The sharing of billions that accrued to the Aleto indigens has created an eye opener. A loud pronouncement by Aleto chiefs and leaders of though rented the air that, it is only children whose mothers are legally married (present or past) that are entitled to be beneficiaries of the largesse.
This pronouncement came like a ballistic missile aimed at mothers and children who have no legal seal binding them with their fathers/husbands. Since that pronouncement, BDSUNDAY source revealed that fathers of illegal sons and daughters have risen in droves to meet the parents of their illegal children’s mothers to perfect all legal rights that would accord them and the children legitimacy to partake in the share of their 7.5 percent dividends.
One of the most distinguished, God-fearing and respected Aleto chiefs, Joseph Oluji of Ewuu clan, who enlightened this correspondent on the foregoing development disclosed that ahead the release of Aleto shares, the community appointed a screening committee working acidulously to ensure that illegal children of Aleto parents extraction were expunged from the compiled list.
He emphasized that even an adopted child would not be accepted into the family fold of his/her father. Any contending father of a child must show evidence that he indeed married his wife or wives legitimately by presenting a witness or witnesses.
Oluji explained that he went extra miles to educate those who expressed discomfort or took exception to the Eleme traditional marriage procedures that no matter the financial windfall from the Indorama Company, the sanctity of Eleme culture or tradition will not be thrown to the dogs.
The respected Ewuu chief backed the Eleme traditional married with citation from “Family Law of Nigeria 3rd Edition” written by E. Nwogugu, stating that, “It is a well-established principle of customary law in Nigeria that payment of bride price is an essential ingredient of a valid customary law marriage”.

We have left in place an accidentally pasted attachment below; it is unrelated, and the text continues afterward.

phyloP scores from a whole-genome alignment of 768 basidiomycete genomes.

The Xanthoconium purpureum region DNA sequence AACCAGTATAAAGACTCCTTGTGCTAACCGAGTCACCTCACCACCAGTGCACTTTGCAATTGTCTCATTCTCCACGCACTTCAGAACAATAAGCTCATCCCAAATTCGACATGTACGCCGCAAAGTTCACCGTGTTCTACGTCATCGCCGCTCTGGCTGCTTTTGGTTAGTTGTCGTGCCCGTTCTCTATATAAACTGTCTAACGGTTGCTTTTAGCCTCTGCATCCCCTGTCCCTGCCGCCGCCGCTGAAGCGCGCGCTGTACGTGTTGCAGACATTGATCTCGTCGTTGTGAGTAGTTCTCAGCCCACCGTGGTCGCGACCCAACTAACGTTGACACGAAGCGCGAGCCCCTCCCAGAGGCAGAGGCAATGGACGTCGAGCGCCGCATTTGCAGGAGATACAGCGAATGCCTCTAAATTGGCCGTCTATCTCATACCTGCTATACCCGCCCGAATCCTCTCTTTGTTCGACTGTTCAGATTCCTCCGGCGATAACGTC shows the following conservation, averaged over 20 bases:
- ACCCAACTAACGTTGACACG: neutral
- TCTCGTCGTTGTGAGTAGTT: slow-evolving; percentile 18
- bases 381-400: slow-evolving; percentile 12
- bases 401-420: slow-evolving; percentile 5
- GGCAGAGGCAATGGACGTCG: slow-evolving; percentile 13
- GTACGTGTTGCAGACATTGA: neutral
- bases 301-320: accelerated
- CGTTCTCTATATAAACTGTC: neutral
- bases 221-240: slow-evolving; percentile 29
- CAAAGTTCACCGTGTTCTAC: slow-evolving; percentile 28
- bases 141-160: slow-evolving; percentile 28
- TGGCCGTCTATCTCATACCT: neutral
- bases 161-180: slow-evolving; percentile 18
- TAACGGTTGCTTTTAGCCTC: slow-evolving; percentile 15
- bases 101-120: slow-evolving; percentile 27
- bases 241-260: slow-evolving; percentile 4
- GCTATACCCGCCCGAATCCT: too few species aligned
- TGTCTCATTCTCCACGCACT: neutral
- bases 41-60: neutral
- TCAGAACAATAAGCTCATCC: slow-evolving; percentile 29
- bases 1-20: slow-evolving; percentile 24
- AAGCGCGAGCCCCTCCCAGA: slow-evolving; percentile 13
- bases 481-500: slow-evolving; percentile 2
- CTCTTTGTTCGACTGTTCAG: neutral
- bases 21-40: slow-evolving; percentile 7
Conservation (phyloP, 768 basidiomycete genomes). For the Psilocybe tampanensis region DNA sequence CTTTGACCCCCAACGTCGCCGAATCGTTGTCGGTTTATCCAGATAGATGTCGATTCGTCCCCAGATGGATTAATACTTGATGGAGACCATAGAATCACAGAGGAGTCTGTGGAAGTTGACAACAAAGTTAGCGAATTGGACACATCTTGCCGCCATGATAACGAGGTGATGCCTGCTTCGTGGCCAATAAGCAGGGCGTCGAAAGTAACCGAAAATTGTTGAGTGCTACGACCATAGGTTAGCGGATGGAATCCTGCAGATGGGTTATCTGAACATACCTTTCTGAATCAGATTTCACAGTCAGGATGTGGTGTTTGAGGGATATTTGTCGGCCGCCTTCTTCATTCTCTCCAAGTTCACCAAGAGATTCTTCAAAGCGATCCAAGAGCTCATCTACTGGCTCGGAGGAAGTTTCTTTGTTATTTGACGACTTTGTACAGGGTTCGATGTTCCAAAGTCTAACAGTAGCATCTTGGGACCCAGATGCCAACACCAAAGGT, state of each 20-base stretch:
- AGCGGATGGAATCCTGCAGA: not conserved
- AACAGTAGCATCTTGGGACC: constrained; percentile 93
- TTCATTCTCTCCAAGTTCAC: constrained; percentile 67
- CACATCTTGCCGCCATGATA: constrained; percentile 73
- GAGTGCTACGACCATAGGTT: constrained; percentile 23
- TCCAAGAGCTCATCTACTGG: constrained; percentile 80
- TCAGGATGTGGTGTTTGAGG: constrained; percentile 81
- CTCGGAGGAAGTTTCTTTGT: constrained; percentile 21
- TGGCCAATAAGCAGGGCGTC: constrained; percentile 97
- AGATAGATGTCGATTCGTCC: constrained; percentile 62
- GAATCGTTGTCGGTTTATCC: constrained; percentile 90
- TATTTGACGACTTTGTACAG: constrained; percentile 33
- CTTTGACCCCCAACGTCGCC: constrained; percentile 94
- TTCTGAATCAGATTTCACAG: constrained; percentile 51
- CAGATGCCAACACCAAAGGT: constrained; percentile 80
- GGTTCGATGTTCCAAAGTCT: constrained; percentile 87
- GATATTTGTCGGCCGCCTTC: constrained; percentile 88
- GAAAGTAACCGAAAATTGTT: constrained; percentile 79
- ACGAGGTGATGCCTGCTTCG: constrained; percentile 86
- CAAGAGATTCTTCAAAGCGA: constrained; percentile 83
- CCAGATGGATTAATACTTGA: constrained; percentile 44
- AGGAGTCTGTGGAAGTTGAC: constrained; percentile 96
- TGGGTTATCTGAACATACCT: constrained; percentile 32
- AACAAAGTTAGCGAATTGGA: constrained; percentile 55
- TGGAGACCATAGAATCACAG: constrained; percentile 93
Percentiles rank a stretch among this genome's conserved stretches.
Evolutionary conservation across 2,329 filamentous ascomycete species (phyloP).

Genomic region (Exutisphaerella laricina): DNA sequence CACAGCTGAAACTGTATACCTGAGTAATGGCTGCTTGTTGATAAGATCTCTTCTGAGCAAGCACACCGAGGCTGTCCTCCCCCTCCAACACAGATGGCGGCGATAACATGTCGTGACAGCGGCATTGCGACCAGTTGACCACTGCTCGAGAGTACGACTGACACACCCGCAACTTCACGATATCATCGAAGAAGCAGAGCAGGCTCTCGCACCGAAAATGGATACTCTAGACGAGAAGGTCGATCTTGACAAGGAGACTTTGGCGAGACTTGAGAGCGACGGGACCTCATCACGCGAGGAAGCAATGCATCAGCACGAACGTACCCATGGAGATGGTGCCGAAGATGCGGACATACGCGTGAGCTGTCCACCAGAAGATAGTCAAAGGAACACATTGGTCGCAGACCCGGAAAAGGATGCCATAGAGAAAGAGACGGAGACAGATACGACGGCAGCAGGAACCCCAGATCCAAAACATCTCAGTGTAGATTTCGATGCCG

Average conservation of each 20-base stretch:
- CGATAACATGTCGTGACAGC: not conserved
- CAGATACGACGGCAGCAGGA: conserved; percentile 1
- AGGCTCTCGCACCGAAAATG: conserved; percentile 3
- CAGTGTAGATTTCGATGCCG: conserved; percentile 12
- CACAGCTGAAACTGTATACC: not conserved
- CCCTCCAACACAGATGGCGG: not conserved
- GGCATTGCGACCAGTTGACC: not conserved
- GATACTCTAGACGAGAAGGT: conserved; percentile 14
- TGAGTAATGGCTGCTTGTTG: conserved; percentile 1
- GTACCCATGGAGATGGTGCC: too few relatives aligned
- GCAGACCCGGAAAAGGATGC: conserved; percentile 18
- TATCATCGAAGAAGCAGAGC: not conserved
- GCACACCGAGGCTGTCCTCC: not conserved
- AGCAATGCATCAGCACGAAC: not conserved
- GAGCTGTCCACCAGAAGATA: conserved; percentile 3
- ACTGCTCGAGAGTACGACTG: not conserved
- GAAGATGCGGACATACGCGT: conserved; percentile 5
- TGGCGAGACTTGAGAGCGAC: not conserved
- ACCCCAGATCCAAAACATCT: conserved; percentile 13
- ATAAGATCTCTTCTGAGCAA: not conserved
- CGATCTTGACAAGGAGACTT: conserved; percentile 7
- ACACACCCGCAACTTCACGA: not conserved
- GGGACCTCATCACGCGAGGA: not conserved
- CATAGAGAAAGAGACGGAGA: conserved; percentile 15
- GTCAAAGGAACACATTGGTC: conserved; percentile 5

Also, in his reaction, the archbishop, Moses Kattey, general overseer of the Commonwealth Church International in Alode, Nchia-Eleme, and his wife queried why somebody should not respect God’s ordained marriage institution by formalising the processes to avoid consummation of immorality in it.
According to Kattey, when the woman who has no legal marital seal to bind her and the man dies, she cannot be buried in the man’s family land, therefore, the child or children of such woman should impress it upon their fathers to legitimise the union between them and their mothers, otherwise the children belong to parents of their mothers.
The Eleme full-blooded servant of God emphasized that no matter how highly respected in society one was, either because of one’s affluence or education, such a male or female child was also not qualified to be crowned as a chief or king in his father’s community.
Eleme is made up of 10 communities with a population of about 500,000. The land mass covers about 4,000 square kilometers located 21km south-east of Port-Harcourt, capital of Rivers State.
Godwin Egba, Port-Harcourt